Partnership with Seattle Department of Transportation Yields Cruising Traffic Analysis

Vehicles that have arrived at their destination but are driving around for a place to park, and for-hire and transportation network company vehicles that are queued in traffic, have a significant impact on congestion. The Cruising Traffic Analysis Project at the University of Washington’s eScience Institute developed algorithms to quantify aggregated levels of vehicle traffic cruising in the summer of 2017.

Data Science for Social Good (DSSG) fellows Brett Bejcek, Anamol Pundle, Orysya Stus and Michael Vlah worked with Stephen Barham, a data scientist at the City of Seattle’s Department of Transportation, who served as the project lead; and with UW data scientists Valentina Staneva and Vaughn Iverson to complete the project. They found that more than one-third of drivers in downtown Seattle are searching for parking or, for ride-share drivers, waiting for their next passengers.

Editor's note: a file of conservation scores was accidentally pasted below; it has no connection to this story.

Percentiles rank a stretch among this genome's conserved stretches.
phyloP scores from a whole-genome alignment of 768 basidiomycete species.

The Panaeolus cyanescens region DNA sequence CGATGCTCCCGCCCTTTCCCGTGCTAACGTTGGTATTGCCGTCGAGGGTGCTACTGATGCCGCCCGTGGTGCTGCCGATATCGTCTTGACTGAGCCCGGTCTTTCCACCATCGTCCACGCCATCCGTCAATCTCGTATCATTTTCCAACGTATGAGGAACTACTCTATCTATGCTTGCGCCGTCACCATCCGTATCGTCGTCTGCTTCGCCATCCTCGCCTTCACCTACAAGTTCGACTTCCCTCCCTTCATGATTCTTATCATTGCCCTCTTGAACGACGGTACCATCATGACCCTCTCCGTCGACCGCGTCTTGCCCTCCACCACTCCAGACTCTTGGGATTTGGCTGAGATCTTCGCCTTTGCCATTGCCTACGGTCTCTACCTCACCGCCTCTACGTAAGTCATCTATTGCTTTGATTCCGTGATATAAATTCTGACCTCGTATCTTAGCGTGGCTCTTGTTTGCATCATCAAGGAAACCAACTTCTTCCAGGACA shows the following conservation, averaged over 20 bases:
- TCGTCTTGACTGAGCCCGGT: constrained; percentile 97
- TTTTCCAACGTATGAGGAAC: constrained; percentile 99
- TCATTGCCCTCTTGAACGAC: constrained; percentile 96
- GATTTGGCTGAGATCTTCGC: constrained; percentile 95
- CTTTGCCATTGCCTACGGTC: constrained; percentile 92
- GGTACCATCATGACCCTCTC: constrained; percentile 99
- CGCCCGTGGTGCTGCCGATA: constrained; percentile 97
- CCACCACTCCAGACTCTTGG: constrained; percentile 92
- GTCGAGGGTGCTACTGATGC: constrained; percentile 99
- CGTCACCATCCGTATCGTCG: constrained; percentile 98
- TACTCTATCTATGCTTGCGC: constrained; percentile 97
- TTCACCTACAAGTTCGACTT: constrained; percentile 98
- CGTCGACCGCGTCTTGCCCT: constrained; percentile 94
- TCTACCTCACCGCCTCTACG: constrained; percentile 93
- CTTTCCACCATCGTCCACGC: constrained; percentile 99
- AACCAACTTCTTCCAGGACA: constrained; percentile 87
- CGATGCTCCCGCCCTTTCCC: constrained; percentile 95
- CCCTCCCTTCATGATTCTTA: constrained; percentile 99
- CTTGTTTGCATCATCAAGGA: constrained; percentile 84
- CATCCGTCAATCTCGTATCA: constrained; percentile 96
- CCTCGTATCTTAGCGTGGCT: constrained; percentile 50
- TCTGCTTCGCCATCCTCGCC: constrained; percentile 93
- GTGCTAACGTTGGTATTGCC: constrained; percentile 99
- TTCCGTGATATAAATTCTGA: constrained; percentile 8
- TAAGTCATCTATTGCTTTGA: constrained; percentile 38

The research applied data science techniques to a sample of anonymous travel sensor data, paid parking transaction information, and parking occupancy surveys conducted by the City of Seattle. The team generated heat maps depicting relative prevalence of cruising and proposed measurement standards for cruising activity, or a “cruising index” that could pertain to various methods of data collection and processing.

The team worked to differentiate between the aggregated footprint of vehicles trying to find on-street parking and the amount due to trip deadheading. This research could help transportation agencies, technology companies, and car companies predict the availability of parking and more accurately direct travelers with online, mobile, and connected tools, thereby reducing congestion impacts, emissions, and fuel costs.

The collaboration was one of four projects completed through the DSSG summer program at the UW eScience Institute this year. The program complements the DSSG program launched at the University of British Columbia’s Data Science Institute this year. The Cruising Traffic Analysis Project was featured with the UBC Surrey Transportation Project in a Microsoft blog post; and on King 5 News.